In all the health care reform talk, I keep hearing claims about the horrors of universal health care that are just flat not true. I’ve lived in a country with universal health care, and the claims made by politicians and TV bobble-heads that patients have to go through some “government bureaucrat” to get treatment are ludicrous. Even if they were true, “government bureaucrats” couldn’t make decisions more draconian than the employees of insurance companies do now. I know about that, too. When my leg was broken in an accident, my insurance company denied coverage for subsequent surgery on the grounds that the broken leg was a “pre-existing condition.” They argued that because I’d had polio thirty years earlier, the broken leg was just an outcome of polio.
If our health care system was better than those of countries with universal health care, I would sympathize with fears that it would cost too much or result in poorer health for Americans. But the fact is that the United States pays almost twice as much per person for health care than any other first-class nation, but in quality of care we rank with third-world countries. As many babies die here as in Venezuela, for example, and we lead the world in heart disease and cancer.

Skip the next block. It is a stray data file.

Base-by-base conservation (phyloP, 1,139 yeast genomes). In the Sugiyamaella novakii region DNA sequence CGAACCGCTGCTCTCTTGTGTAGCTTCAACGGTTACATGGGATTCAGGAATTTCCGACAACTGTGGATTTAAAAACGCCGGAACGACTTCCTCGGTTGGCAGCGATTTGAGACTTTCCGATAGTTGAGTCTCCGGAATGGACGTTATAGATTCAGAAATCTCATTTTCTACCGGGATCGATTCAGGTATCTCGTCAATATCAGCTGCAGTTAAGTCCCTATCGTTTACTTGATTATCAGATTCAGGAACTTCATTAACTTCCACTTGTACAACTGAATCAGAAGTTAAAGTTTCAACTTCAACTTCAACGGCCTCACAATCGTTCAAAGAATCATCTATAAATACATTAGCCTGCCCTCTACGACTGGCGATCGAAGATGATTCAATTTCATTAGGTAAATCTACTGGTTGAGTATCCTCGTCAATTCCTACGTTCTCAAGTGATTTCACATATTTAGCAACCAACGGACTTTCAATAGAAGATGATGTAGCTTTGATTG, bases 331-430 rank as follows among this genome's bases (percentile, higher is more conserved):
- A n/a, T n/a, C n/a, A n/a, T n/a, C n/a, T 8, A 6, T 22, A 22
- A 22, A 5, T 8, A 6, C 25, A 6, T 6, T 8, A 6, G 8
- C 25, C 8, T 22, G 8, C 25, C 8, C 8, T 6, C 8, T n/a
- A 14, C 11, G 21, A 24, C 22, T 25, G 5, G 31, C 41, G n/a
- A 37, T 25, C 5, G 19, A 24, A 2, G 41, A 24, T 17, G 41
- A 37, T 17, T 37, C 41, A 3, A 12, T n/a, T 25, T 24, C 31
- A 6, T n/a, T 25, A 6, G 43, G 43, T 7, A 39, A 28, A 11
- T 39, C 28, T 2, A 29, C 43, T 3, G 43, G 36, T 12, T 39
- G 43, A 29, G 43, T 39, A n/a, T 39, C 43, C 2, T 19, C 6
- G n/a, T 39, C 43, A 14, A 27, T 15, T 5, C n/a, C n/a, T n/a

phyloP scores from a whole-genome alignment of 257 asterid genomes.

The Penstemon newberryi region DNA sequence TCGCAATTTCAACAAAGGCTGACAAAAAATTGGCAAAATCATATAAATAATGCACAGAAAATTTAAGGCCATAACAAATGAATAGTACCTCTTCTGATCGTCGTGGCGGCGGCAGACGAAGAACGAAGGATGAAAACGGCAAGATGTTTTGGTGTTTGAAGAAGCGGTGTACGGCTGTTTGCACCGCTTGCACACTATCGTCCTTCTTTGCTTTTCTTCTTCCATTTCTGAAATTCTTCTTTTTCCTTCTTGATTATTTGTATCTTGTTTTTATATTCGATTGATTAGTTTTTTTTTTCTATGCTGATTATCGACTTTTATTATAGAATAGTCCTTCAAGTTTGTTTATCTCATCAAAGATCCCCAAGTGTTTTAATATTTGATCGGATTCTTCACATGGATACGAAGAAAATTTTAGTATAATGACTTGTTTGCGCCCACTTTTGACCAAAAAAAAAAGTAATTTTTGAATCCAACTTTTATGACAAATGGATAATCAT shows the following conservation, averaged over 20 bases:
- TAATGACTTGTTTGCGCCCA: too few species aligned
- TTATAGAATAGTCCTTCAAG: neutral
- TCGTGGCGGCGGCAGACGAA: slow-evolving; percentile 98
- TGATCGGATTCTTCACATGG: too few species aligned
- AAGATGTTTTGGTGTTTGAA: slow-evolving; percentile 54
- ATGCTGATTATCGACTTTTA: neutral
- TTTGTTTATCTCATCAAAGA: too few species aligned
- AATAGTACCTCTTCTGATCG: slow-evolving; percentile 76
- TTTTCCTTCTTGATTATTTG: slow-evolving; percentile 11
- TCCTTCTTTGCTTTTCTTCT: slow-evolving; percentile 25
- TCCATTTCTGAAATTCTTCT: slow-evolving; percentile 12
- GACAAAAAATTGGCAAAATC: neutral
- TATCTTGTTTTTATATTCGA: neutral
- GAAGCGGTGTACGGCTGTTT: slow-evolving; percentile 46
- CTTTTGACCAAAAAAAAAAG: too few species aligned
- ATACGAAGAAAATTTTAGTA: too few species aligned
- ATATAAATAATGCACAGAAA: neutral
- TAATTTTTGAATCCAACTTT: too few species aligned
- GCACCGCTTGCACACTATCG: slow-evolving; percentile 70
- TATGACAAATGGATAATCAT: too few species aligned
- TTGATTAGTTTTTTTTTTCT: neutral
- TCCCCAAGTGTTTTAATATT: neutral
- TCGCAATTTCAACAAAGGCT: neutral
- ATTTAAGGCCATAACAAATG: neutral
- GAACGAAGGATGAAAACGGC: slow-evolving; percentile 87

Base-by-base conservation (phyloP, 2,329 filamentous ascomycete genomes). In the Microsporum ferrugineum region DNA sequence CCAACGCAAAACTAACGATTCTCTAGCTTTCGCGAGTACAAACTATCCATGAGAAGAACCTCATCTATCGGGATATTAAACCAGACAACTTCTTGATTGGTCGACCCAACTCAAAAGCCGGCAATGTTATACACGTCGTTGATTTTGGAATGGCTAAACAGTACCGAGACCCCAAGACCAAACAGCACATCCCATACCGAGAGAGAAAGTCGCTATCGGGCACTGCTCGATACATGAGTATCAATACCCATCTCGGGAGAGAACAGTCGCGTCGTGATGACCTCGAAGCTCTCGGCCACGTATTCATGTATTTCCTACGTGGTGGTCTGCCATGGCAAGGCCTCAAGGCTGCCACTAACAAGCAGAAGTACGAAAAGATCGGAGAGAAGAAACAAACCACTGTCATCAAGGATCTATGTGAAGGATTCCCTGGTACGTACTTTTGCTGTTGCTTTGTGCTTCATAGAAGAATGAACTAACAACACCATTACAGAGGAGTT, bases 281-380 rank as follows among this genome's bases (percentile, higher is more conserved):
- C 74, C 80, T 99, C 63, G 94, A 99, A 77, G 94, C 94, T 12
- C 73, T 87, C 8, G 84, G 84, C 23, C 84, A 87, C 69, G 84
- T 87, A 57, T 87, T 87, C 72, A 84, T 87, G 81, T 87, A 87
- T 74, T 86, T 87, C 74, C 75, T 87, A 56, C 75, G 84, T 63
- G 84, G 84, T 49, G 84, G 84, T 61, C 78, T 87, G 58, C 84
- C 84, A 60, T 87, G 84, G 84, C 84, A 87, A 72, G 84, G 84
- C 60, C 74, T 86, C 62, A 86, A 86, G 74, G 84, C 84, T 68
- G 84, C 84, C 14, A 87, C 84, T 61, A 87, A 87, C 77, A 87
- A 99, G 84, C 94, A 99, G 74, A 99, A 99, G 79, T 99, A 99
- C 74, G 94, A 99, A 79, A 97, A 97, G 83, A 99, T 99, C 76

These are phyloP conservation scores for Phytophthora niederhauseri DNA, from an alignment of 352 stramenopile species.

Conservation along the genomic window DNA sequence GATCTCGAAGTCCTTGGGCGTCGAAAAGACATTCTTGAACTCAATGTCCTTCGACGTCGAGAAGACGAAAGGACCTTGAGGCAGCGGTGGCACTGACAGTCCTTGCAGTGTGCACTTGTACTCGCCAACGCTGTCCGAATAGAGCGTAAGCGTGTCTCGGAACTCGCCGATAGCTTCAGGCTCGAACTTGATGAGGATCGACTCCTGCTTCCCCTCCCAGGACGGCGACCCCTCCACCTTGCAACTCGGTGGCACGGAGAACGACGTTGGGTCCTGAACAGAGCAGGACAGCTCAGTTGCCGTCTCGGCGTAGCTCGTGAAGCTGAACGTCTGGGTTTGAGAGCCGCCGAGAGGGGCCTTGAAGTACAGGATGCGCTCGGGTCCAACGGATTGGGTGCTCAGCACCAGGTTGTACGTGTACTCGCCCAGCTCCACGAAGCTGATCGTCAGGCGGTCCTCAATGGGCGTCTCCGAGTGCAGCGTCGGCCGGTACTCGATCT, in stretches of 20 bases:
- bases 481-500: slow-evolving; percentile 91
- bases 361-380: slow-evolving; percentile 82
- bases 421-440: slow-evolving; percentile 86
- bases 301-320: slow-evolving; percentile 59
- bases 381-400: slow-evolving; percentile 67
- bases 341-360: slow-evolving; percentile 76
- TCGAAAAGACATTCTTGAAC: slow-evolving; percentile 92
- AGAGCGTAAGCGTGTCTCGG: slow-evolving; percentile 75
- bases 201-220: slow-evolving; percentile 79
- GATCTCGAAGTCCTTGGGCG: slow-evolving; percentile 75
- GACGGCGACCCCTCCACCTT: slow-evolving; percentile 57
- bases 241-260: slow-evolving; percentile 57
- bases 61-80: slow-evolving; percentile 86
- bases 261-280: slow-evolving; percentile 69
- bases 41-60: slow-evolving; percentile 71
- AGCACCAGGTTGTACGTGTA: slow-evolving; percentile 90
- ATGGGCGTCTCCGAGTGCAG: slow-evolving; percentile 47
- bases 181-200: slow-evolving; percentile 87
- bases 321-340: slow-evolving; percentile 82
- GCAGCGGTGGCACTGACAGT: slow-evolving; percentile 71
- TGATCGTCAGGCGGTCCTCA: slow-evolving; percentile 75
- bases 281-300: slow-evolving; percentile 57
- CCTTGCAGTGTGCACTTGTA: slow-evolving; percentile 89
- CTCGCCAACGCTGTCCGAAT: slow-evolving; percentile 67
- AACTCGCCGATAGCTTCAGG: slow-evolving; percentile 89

In 2008, the heads of three major U.S. insurance companies earned $11.4 million, $17.4 million, and $29.7 million. Think of that: one person running an insurance company made nearly $30 million dollars in one year. To be paid that much money for one year’s work, his company had to have made many more times that in profits. No company makes that much profit by trying to help sick people get well, and the companies are desperate to hold on to their profits and inflated salaries. It’s worth it to them to make large contributions to politicians who will vote against what is an extremely modest health care reform bill. They’ll also pay big bucks to TV and radio bobble-heads to rant and rave and scare people into thinking there’s something sinister about providing health care to everybody.
Bottom line is that members of Congress already have universal health care, and they’ll have it even if they deny it to the rest of us. They know perfectly well we would pay half as much for it and get better health care. Their real fear is that insurance companies would quit paying them for their votes.